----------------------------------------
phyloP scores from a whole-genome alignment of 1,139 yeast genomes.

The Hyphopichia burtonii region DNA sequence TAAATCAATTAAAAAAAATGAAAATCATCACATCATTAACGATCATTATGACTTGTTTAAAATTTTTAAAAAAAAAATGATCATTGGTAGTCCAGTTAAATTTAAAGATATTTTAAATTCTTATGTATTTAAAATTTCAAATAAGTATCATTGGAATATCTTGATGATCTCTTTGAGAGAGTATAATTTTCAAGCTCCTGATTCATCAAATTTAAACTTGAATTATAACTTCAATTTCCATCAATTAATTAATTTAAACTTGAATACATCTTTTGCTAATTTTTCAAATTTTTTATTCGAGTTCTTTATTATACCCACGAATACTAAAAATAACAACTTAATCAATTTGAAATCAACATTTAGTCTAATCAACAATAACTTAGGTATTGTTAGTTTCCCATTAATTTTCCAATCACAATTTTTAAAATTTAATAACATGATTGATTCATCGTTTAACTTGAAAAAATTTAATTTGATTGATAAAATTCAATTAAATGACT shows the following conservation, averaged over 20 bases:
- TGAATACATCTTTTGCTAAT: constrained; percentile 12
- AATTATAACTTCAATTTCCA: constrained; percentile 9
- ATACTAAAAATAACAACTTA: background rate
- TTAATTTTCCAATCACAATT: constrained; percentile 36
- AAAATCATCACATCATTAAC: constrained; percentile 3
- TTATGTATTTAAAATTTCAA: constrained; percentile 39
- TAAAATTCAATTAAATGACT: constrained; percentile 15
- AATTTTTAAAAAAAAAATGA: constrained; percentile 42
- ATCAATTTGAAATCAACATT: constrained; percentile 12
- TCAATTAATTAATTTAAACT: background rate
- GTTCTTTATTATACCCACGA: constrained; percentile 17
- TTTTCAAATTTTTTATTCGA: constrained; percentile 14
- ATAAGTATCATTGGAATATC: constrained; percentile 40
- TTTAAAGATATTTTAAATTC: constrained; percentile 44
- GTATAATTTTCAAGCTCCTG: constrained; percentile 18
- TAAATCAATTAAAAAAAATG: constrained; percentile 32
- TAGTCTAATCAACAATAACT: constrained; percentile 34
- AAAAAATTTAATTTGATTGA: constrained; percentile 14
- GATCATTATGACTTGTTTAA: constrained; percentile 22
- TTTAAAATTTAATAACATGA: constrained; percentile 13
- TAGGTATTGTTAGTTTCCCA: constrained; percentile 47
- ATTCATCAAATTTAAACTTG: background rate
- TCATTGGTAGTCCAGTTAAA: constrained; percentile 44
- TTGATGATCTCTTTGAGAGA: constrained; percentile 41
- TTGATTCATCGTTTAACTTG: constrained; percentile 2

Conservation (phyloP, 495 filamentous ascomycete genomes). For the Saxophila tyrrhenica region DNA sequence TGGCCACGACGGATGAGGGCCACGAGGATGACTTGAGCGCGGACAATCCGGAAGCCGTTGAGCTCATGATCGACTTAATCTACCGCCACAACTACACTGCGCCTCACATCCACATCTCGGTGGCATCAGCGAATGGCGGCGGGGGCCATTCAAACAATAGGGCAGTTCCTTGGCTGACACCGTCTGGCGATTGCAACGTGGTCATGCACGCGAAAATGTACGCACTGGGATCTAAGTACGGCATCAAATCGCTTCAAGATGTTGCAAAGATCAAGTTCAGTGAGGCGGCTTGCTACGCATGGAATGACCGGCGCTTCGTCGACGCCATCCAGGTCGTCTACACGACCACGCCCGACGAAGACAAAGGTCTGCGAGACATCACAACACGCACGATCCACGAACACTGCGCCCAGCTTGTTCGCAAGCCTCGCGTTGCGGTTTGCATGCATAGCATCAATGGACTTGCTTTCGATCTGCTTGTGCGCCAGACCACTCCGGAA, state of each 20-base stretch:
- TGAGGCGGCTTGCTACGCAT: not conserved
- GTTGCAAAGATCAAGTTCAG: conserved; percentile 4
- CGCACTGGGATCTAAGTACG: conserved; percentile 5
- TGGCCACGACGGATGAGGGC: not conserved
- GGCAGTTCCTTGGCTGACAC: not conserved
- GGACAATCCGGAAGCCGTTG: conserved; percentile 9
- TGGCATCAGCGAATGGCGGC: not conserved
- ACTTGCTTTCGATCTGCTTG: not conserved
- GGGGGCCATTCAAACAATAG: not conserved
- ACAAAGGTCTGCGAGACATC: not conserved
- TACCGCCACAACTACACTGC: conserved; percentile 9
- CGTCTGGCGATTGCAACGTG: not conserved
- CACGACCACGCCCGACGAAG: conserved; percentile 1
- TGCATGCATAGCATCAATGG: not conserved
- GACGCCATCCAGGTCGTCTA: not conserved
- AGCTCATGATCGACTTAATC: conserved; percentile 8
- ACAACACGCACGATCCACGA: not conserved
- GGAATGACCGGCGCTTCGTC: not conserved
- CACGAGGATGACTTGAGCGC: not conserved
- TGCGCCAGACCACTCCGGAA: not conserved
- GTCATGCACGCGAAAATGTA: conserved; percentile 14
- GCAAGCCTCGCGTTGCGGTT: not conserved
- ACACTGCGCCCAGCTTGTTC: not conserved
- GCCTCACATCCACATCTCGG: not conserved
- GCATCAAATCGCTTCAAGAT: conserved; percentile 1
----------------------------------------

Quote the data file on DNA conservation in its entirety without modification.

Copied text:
phyloP scores from a whole-genome alignment of 1,139 yeast genomes.

The Hyphopichia burtonii region DNA sequence TAAATCAATTAAAAAAAATGAAAATCATCACATCATTAACGATCATTATGACTTGTTTAAAATTTTTAAAAAAAAAATGATCATTGGTAGTCCAGTTAAATTTAAAGATATTTTAAATTCTTATGTATTTAAAATTTCAAATAAGTATCATTGGAATATCTTGATGATCTCTTTGAGAGAGTATAATTTTCAAGCTCCTGATTCATCAAATTTAAACTTGAATTATAACTTCAATTTCCATCAATTAATTAATTTAAACTTGAATACATCTTTTGCTAATTTTTCAAATTTTTTATTCGAGTTCTTTATTATACCCACGAATACTAAAAATAACAACTTAATCAATTTGAAATCAACATTTAGTCTAATCAACAATAACTTAGGTATTGTTAGTTTCCCATTAATTTTCCAATCACAATTTTTAAAATTTAATAACATGATTGATTCATCGTTTAACTTGAAAAAATTTAATTTGATTGATAAAATTCAATTAAATGACT shows the following conservation, averaged over 20 bases:
- TGAATACATCTTTTGCTAAT: constrained; percentile 12
- AATTATAACTTCAATTTCCA: constrained; percentile 9
- ATACTAAAAATAACAACTTA: background rate
- TTAATTTTCCAATCACAATT: constrained; percentile 36
- AAAATCATCACATCATTAAC: constrained; percentile 3
- TTATGTATTTAAAATTTCAA: constrained; percentile 39
- TAAAATTCAATTAAATGACT: constrained; percentile 15
- AATTTTTAAAAAAAAAATGA: constrained; percentile 42
- ATCAATTTGAAATCAACATT: constrained; percentile 12
- TCAATTAATTAATTTAAACT: background rate
- GTTCTTTATTATACCCACGA: constrained; percentile 17
- TTTTCAAATTTTTTATTCGA: constrained; percentile 14
- ATAAGTATCATTGGAATATC: constrained; percentile 40
- TTTAAAGATATTTTAAATTC: constrained; percentile 44
- GTATAATTTTCAAGCTCCTG: constrained; percentile 18
- TAAATCAATTAAAAAAAATG: constrained; percentile 32
- TAGTCTAATCAACAATAACT: constrained; percentile 34
- AAAAAATTTAATTTGATTGA: constrained; percentile 14
- GATCATTATGACTTGTTTAA: constrained; percentile 22
- TTTAAAATTTAATAACATGA: constrained; percentile 13
- TAGGTATTGTTAGTTTCCCA: constrained; percentile 47
- ATTCATCAAATTTAAACTTG: background rate
- TCATTGGTAGTCCAGTTAAA: constrained; percentile 44
- TTGATGATCTCTTTGAGAGA: constrained; percentile 41
- TTGATTCATCGTTTAACTTG: constrained; percentile 2

Conservation (phyloP, 495 filamentous ascomycete genomes). For the Saxophila tyrrhenica region DNA sequence TGGCCACGACGGATGAGGGCCACGAGGATGACTTGAGCGCGGACAATCCGGAAGCCGTTGAGCTCATGATCGACTTAATCTACCGCCACAACTACACTGCGCCTCACATCCACATCTCGGTGGCATCAGCGAATGGCGGCGGGGGCCATTCAAACAATAGGGCAGTTCCTTGGCTGACACCGTCTGGCGATTGCAACGTGGTCATGCACGCGAAAATGTACGCACTGGGATCTAAGTACGGCATCAAATCGCTTCAAGATGTTGCAAAGATCAAGTTCAGTGAGGCGGCTTGCTACGCATGGAATGACCGGCGCTTCGTCGACGCCATCCAGGTCGTCTACACGACCACGCCCGACGAAGACAAAGGTCTGCGAGACATCACAACACGCACGATCCACGAACACTGCGCCCAGCTTGTTCGCAAGCCTCGCGTTGCGGTTTGCATGCATAGCATCAATGGACTTGCTTTCGATCTGCTTGTGCGCCAGACCACTCCGGAA, state of each 20-base stretch:
- TGAGGCGGCTTGCTACGCAT: not conserved
- GTTGCAAAGATCAAGTTCAG: conserved; percentile 4
- CGCACTGGGATCTAAGTACG: conserved; percentile 5
- TGGCCACGACGGATGAGGGC: not conserved
- GGCAGTTCCTTGGCTGACAC: not conserved
- GGACAATCCGGAAGCCGTTG: conserved; percentile 9
- TGGCATCAGCGAATGGCGGC: not conserved
- ACTTGCTTTCGATCTGCTTG: not conserved
- GGGGGCCATTCAAACAATAG: not conserved
- ACAAAGGTCTGCGAGACATC: not conserved
- TACCGCCACAACTACACTGC: conserved; percentile 9
- CGTCTGGCGATTGCAACGTG: not conserved
- CACGACCACGCCCGACGAAG: conserved; percentile 1
- TGCATGCATAGCATCAATGG: not conserved
- GACGCCATCCAGGTCGTCTA: not conserved
- AGCTCATGATCGACTTAATC: conserved; percentile 8
- ACAACACGCACGATCCACGA: not conserved
- GGAATGACCGGCGCTTCGTC: not conserved
- CACGAGGATGACTTGAGCGC: not conserved
- TGCGCCAGACCACTCCGGAA: not conserved
- GTCATGCACGCGAAAATGTA: conserved; percentile 14
- GCAAGCCTCGCGTTGCGGTT: not conserved
- ACACTGCGCCCAGCTTGTTC: not conserved
- GCCTCACATCCACATCTCGG: not conserved
- GCATCAAATCGCTTCAAGAT: conserved; percentile 1